Duos for Violin and Viola. Works by John Williams, Copland, Spohr, Martin?, Jakulov & Rolla

Musicians

Victor Romanul (violin) Michael Zaretsky (viola)

Composer

John Williams, Copland, Spohr, Martin?, Jakulov & Rolla

Catalogue number

Artona (2 discs) (www.amazon.com)

‘Top billing’ – to use appropriate Hollywood parlance – is given on this CD to the world premiere recording of the Duo concertante by John Williams, a composer not readily associated with chamber music. Its inspiration was a performance of Martin?’s Three Madrigals by the present players, both members of the Boston Symphony Orchestra. Williams’s piece starts impressively with four-part chords in both instruments creating an organ-like sonority before dissolving in scalic passages of a virtuoso character. The improvisatory slow movement follows without a break into the brilliant finale. Victor Romanul and Michael Zaretzky make the most of Williams’s lyrical vein in a luscious performance. Martin?u’s Madrigals are also included, in performances that I find too relentlessly brilliant for their own good, missing some of the mid-European introspection that the best Czech players have brought to this music.

Jakov Jakulov’s Chant IV is another first recording. Part of a cycle of duets for various string instruments, this piece contrasts effectively the timbral characteristics of violin and viola. Copland’s Elegies is a ten-minute meditation enlivened by some contrapuntal passages, reminiscent of Stravinsky’s unaccompanied viola piece of the same title. Spohr’s Duo reflects its composer’s somewhat idiosyncratic technique, with passage after intricate passage that is even more difficult than it sounds. Romanul and Zaretzky get around some intractable double-stops with flying colours, but again seem reluctant to let the music’s somewhat rough charm speak for itself.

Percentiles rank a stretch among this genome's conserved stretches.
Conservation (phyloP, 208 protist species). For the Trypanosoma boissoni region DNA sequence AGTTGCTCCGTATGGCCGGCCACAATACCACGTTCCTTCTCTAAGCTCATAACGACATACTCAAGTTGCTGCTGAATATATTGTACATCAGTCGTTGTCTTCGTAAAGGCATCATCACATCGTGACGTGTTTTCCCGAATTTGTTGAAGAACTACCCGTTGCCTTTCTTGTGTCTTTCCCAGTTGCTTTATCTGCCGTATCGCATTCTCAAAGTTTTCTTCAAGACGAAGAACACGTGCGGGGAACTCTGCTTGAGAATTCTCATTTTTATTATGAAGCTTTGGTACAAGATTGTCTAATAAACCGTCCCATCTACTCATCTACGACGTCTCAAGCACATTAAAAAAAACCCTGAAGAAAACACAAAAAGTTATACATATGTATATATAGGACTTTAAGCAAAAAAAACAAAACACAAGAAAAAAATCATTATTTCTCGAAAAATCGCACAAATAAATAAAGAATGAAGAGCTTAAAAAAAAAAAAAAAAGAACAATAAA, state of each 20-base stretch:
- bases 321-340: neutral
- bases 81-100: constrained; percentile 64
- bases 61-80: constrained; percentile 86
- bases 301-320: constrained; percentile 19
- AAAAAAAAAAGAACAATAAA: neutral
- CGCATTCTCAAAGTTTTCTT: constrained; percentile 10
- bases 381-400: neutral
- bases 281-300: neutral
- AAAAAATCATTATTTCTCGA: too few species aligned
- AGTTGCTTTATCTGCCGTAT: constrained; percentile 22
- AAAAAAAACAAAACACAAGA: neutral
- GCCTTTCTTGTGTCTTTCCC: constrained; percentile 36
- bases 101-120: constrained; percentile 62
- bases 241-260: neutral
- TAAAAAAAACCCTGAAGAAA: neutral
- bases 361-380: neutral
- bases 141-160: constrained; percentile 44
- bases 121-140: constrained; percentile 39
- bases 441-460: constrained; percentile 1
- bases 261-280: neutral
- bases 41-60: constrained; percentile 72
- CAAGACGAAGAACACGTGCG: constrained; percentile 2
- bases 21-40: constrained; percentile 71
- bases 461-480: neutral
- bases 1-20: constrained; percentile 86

Rolla’s Duo concertant in C major op.15 no.3 is a more obviously virtuosic, ‘anything you can do I can do better’ kind of piece. Both players can certainly do anything Rolla throws at them, and the performance brings this well-recorded and nicely presented pair of CDs to a rousing conclusion. However, I cannot help recalling a 1976 recording of this piece (last seen on a Dynamic CD), in which Salvatore Accardo and Luigi Bianchi show more impish fantasy, exhibiting even crisper articulation at breath-taking tempi.  

Carlos María Solare

From the October 2014 issue. Subscribe to The Strad or download our digital edition as part of a 30-day free trial.


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